Andrei Chikatilo

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Andrei Chikatilo in custody

Andrei Romanovich Chikatilo (Андре́й Рома́нович Чикати́ло) (October 16, 1936February 14, 1994) was a Soviet serial killer. He was convicted of the murder of fifty-two women and children between 1978 and 1990.


Early life

Chikatilo was born in the Ukrainian village of Yablochnoye in 1936. His childhood was quite traumatic, particularly as the USSR was soon at war with Germany and also Stalin's plans of agricultural collectivisation caused a devastating famine. Chikatilo later heard rumours that he'd had an older brother who died in the famine and had been cannibalised by starving neighbors. Although it is not known if this story was true, there certainly were many documented cases of cannibalism during the famine. In World War II, Chikatilo witnessed some of the devastating and bloody effects of German bombing raids. Chikatilo had many fantasies of leading German captives into the woods and executing them, a fantasy that—although common of Soviet children at the time—had parallels with his murders.

Chikatilo's mother was a brutal woman. With his father at war, the young Andrei had to share a bed with his mother. He frequently wet the bed, for which he was badly beaten and humiliated. He did well at school but failed the entrance exam for Moscow State University. After finishing national service in 1960, he moved to Rodionovo-Nesvetayevsky and worked as a telephone engineer. Chikatilo's only sexual experience in adolescence was when, aged 15, he leapt on a young girl and wrestled her to the ground, ejaculating as the girl struggled in his grip. It fostered in him a lifelong association between sex and violently overpowering someone.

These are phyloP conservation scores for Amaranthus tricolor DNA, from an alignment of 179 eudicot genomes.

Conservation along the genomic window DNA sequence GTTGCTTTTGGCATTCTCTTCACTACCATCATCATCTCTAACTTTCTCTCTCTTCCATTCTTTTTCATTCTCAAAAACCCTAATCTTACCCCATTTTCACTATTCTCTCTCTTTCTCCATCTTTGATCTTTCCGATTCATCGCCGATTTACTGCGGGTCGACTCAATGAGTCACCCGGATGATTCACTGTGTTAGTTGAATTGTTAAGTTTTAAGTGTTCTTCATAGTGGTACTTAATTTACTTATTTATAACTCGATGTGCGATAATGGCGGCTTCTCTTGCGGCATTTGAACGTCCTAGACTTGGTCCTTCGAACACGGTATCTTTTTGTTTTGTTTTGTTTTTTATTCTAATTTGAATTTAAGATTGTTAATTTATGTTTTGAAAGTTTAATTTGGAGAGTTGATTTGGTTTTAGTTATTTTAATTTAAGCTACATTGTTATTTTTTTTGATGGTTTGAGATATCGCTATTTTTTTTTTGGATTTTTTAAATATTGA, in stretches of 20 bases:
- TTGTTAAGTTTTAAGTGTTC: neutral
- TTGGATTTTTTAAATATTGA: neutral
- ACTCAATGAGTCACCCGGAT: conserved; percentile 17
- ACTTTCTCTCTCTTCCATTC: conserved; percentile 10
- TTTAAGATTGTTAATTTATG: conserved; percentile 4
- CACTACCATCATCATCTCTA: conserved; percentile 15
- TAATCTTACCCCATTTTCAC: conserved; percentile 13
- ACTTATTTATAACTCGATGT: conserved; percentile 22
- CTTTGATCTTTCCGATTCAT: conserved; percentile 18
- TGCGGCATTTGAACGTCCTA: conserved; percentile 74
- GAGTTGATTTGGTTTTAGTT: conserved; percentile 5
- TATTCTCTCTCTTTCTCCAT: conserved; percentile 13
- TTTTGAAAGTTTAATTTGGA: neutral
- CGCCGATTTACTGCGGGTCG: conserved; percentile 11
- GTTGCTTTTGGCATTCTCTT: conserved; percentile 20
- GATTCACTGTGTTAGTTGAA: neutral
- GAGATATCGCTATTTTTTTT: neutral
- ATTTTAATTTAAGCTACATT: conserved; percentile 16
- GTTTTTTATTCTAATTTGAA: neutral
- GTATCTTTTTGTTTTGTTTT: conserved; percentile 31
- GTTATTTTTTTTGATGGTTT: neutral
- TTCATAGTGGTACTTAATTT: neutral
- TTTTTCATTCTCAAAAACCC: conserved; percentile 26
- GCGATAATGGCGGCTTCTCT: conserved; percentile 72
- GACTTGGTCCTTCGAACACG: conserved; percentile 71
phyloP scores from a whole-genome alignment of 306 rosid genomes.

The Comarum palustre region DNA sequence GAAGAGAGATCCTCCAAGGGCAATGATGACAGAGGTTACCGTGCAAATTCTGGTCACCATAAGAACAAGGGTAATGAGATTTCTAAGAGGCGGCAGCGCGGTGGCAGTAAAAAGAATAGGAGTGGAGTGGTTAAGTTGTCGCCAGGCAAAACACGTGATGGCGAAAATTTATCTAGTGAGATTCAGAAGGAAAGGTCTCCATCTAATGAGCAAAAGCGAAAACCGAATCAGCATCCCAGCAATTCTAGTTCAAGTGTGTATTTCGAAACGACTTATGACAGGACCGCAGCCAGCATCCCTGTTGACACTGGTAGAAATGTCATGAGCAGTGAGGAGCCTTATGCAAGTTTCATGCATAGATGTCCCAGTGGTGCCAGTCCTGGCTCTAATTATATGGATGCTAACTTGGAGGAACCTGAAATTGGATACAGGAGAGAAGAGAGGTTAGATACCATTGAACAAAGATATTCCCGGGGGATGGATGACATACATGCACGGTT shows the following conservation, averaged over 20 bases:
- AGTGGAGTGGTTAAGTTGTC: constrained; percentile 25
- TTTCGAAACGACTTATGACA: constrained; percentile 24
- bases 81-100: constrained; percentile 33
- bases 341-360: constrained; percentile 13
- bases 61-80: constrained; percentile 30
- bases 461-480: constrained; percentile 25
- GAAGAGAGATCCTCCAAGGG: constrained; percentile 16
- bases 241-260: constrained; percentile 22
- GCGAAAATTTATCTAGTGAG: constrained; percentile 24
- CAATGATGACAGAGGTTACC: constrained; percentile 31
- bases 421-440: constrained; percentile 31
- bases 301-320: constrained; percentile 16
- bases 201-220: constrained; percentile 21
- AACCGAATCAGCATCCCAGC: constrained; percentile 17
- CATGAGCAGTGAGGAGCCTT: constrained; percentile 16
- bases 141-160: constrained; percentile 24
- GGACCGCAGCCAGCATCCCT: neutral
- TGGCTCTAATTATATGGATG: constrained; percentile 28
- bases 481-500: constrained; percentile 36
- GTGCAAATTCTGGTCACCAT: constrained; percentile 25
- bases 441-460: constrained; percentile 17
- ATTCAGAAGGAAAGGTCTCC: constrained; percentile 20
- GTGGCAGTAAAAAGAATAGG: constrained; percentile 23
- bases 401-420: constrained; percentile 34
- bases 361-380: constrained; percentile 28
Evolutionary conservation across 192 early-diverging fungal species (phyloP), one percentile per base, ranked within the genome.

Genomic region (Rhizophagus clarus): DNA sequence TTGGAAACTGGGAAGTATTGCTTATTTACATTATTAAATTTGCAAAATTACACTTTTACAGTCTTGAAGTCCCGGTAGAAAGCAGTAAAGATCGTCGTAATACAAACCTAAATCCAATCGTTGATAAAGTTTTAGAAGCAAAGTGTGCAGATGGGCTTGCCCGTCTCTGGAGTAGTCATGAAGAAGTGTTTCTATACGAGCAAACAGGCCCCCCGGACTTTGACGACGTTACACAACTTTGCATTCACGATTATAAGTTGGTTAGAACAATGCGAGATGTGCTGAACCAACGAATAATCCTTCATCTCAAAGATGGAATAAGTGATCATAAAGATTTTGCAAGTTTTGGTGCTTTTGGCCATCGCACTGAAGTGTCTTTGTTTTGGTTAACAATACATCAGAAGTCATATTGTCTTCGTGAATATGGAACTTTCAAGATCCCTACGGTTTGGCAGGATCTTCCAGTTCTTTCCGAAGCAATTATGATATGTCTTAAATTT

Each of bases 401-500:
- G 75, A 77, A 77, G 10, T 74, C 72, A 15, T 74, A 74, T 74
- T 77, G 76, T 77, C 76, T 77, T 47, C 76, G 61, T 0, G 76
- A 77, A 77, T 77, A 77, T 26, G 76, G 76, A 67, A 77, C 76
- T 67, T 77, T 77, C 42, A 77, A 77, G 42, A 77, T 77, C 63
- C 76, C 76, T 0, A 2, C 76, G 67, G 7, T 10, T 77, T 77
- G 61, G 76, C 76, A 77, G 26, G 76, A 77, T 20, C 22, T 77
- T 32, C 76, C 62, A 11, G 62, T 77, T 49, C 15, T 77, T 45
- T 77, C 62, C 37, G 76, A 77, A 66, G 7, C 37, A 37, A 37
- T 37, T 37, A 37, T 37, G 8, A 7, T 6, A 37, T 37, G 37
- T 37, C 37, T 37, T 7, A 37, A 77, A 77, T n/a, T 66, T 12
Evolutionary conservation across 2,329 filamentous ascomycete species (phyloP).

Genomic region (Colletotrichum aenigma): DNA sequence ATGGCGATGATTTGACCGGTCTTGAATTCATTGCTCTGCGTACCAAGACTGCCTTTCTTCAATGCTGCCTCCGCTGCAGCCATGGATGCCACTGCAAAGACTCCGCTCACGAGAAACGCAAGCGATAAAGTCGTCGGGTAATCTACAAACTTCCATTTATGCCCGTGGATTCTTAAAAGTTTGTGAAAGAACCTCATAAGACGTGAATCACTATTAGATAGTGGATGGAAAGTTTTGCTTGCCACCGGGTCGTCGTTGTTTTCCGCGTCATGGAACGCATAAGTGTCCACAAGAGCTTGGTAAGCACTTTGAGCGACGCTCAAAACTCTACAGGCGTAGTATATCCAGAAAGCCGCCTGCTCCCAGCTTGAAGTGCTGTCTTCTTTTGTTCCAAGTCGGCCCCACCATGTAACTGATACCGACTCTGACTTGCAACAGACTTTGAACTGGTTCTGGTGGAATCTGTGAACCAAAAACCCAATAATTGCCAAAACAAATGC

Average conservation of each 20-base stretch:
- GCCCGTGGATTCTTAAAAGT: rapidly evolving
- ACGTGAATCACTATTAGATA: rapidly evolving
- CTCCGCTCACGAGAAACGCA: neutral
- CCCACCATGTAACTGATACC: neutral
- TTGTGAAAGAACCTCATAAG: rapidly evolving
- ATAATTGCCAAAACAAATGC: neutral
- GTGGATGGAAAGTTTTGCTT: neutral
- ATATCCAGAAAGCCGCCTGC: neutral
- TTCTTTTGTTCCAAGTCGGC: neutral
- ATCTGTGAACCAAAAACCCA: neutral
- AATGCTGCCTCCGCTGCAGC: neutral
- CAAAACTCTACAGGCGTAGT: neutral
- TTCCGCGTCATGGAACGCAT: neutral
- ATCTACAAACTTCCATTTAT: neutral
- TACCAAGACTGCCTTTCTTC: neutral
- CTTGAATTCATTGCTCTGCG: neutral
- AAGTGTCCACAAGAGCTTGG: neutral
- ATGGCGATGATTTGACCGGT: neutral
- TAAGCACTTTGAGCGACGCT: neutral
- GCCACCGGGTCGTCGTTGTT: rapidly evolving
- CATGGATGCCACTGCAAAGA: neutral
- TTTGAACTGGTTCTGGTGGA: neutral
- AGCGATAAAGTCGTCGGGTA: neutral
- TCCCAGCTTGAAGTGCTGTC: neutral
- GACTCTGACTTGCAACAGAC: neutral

He married in 1963, the marriage virtually arranged by Andrei's younger sister who set him up with one of her friends when she took pity on her brother's inability to obtain a girlfriend. Although he suffered from impotence, and had a barely existent sex-life, Chikatilo did father a son and daughter. In 1971, he completed a degree in Russian literature by a correspondence course and tried a career as a teacher in Novoshakhtinsk. He was a poor teacher, unable to command any respect from his pupils, but he remained in that profession, moving from school to school as complaints of indecent assaults dogged him. He eventually took a job as a clerk for a factory, and he used the many business trips around the Soviet Union to carry out his crimes.

Murder spree

In 1978, he moved to Shakhty and committed his first documented murder. On December 22, 1978, he lured a nine-year-old girl to an old shed and attempted to rape her. When the girl struggled, Chikatilo stabbed her to death. He ejaculated in the process of knifing the child and from then on he was only able to achieve sexual arousal and orgasm through stabbing and slashing women and children to death. Despite evidence linking Chikatilo to this first killing, a young man, Alexsandr Kravchenko, was arrested and later tried and executed for the crime. Chikatilo lost his teaching job in 1981 and became a clerk at a local firm.